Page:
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Old National cut CEO's pay 10.6 percent last year

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Robert G. Jones, president and CEO of Evansville-based Old National Bancorp, saw his total compensation fall 10.6 percent in 2009, to $1.2 million, according to the company's newly filed proxy statement. And the rest of his management team’s compensation stayed flat or declined slightly.

Jones, 53, who's led Old National since 2004, earned $146,177 less than in 2008. Old National, the largest bank headquartered in Indiana, also saw its results fall last year. Revenue slid from $561 million to $504 million, and profit declined from $63 million to $14 million.

Old National shares slumped in 2009, falling 29 percent to $12.36.

Most of Jones' pay, $650,000, was his cash salary. Most of the remainder was in the form of performance-based restricted stock units and stock options.

Old National paid Jones no bonus last year, but awarded five-figure bonuses to the other four highest-paid executives.

Pay for other top top executives:

— Chief Financial Officer Christopher A. Wolking, 50, earned $524,693, down 3.6 percent.

— Chief Banking Officer Barbara A. Murphy, 59, earned $569,756, up 0.9 percent.

—Chief Credit Officer Daryl D. Moore, 52, earned $455,340, up 0.1 percent.

— Chief Administrative Officer Allen R. Mounts, 58, earned $416,761. This was his first year on the list of highest-paid executives.

IBJ uses the Associated Press formula to calculate executive pay. It gauges the value of compensation such as stock and options grants at the time they are awarded, not the time they are cashed in.

Old National spent $787,489 last year on combined board compensation for its 11 independent directors, slightly more than the $725,340 it spent in 2008.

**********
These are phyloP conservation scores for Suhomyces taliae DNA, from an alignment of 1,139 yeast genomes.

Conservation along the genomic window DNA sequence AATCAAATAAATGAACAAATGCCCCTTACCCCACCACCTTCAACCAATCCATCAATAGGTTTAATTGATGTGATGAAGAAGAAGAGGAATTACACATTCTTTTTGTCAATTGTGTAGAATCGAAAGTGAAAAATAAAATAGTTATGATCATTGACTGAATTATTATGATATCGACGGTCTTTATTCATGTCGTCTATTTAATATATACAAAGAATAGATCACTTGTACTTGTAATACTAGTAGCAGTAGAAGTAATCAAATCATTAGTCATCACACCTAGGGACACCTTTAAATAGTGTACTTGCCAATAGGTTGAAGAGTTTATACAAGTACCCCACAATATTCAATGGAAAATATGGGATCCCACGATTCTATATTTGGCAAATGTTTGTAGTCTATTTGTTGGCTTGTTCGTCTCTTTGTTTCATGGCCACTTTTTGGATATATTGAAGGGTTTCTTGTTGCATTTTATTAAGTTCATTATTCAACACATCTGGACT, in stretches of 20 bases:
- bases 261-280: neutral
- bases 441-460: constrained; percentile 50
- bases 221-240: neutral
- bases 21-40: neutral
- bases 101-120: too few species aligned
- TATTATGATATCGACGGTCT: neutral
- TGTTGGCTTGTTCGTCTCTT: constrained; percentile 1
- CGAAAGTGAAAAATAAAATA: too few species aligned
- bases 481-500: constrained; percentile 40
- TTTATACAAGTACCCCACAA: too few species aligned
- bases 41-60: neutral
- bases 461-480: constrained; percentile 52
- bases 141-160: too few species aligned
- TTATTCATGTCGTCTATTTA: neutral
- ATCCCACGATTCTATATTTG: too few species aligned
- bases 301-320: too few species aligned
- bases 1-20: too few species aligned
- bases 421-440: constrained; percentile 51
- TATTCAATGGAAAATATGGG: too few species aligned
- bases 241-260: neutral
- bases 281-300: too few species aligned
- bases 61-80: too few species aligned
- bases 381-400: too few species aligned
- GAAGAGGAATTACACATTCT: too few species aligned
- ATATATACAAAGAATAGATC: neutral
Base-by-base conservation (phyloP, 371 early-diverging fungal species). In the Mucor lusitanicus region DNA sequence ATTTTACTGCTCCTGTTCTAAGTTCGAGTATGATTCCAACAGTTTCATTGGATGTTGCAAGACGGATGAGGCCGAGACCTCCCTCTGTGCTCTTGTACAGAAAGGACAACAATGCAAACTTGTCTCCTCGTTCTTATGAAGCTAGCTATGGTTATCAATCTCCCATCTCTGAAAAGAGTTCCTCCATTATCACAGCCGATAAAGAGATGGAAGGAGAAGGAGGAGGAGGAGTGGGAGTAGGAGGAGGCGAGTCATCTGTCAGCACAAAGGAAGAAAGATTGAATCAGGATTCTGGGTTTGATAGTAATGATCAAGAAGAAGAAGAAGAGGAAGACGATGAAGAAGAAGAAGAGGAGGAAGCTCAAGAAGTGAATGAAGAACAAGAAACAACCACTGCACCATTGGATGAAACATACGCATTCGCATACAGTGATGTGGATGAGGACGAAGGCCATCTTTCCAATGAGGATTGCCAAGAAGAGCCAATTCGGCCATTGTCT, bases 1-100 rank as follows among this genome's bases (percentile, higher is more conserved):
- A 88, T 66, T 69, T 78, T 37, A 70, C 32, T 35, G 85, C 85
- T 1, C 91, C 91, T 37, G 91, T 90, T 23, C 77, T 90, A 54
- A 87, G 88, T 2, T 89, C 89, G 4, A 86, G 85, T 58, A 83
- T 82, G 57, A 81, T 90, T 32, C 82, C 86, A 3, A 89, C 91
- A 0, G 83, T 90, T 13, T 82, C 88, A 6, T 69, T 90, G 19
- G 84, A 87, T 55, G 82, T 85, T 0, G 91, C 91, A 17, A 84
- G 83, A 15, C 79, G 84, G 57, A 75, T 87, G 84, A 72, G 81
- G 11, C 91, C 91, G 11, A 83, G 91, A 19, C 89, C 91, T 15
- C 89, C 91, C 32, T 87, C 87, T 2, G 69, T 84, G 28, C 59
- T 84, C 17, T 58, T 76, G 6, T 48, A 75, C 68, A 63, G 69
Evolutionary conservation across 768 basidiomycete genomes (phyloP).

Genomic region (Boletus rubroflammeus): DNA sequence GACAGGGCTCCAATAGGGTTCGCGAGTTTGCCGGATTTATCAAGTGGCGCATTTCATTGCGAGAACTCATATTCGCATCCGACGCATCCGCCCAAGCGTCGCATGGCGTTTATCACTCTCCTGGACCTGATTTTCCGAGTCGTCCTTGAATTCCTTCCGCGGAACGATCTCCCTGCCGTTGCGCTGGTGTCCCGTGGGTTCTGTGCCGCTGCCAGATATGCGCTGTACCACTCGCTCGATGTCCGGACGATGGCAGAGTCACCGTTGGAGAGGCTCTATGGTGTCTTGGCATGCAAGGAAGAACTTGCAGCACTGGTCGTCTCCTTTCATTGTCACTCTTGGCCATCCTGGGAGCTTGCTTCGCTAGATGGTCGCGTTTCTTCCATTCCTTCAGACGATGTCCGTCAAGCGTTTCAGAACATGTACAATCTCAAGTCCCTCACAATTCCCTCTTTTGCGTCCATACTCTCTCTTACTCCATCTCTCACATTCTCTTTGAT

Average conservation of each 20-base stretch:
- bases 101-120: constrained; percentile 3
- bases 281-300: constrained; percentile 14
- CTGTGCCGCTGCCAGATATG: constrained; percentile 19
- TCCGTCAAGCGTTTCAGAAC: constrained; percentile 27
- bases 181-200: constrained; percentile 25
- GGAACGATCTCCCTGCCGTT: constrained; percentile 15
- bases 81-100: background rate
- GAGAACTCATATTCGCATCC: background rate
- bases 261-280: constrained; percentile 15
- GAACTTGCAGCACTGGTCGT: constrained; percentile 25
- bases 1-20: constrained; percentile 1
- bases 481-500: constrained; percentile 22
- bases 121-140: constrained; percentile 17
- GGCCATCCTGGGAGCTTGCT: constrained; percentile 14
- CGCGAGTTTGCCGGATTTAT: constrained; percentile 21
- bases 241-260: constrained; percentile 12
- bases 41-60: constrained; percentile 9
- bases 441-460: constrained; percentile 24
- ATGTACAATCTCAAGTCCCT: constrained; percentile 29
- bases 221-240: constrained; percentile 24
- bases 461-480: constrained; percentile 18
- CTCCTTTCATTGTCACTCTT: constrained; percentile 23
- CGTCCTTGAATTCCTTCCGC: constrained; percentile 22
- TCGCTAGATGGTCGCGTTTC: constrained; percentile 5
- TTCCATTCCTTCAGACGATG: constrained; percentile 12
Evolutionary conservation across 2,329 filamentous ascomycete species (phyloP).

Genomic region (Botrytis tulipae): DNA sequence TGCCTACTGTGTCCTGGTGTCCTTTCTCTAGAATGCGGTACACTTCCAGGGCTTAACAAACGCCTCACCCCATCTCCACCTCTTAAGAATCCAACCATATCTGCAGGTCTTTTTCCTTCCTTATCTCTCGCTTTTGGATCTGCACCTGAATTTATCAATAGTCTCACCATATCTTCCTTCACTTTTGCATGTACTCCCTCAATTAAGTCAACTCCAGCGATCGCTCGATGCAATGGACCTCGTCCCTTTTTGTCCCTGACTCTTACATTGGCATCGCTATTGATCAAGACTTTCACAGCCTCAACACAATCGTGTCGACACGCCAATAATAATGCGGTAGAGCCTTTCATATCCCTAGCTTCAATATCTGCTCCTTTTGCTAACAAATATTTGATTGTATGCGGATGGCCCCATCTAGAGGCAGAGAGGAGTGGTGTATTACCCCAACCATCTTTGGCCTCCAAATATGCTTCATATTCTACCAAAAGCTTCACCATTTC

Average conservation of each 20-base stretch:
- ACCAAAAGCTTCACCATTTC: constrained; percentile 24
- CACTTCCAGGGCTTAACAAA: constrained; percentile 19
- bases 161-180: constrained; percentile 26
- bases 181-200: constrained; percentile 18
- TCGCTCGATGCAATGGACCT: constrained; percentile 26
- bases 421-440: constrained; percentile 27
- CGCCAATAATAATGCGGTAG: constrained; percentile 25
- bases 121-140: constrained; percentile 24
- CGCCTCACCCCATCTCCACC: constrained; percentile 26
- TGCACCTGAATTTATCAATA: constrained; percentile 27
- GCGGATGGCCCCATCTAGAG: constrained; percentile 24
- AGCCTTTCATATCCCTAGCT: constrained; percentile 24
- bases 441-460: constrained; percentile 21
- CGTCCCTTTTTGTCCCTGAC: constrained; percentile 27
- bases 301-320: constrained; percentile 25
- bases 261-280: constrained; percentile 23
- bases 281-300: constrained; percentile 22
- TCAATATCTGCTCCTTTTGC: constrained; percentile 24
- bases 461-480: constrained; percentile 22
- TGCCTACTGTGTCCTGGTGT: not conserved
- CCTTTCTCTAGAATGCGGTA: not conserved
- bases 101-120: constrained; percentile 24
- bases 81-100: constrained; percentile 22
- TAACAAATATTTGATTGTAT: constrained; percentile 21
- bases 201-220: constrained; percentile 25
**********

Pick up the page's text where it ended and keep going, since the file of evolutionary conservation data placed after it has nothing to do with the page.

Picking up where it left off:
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  1. These liberals are out of control. They want to drive our economy into the ground and double and triple our electric bills. Sierra Club, stay out of Indy!

  2. These activist liberal judges have gotten out of control. Thankfully we have a sensible supreme court that overturns their absurd rulings!

  3. Maybe they shouldn't be throwing money at the IRL or whatever they call it now. Probably should save that money for actual operations.

  4. For you central Indiana folks that don't know what a good pizza is, Aurelio's will take care of that. There are some good pizza places in central Indiana but nothing like this!!!

  5. I am troubled with this whole string of comments as I am not sure anyone pointed out that many of the "high paying" positions have been eliminated identified by asterisks as of fiscal year 2012. That indicates to me that the hospitals are making responsible yet difficult decisions and eliminating heavy paying positions. To make this more problematic, we have created a society of "entitlement" where individuals believe they should receive free services at no cost to them. I have yet to get a house repair done at no cost nor have I taken my car that is out of warranty for repair for free repair expecting the government to pay for it even though it is the second largest investment one makes in their life besides purchasing a home. Yet, we continue to hear verbal and aggressive abuse from the consumer who expects free services and have to reward them as a result of HCAHPS surveys which we have no influence over as it is 3rd party required by CMS. Peel the onion and get to the root of the problem...you will find that society has created the problem and our current political landscape and not the people who were fortunate to lead healthcare in the right direction before becoming distorted. As a side note, I had a friend sit in an ED in Canada for nearly two days prior to being evaluated and then finally...3 months later got a CT of the head. You pay for what you get...

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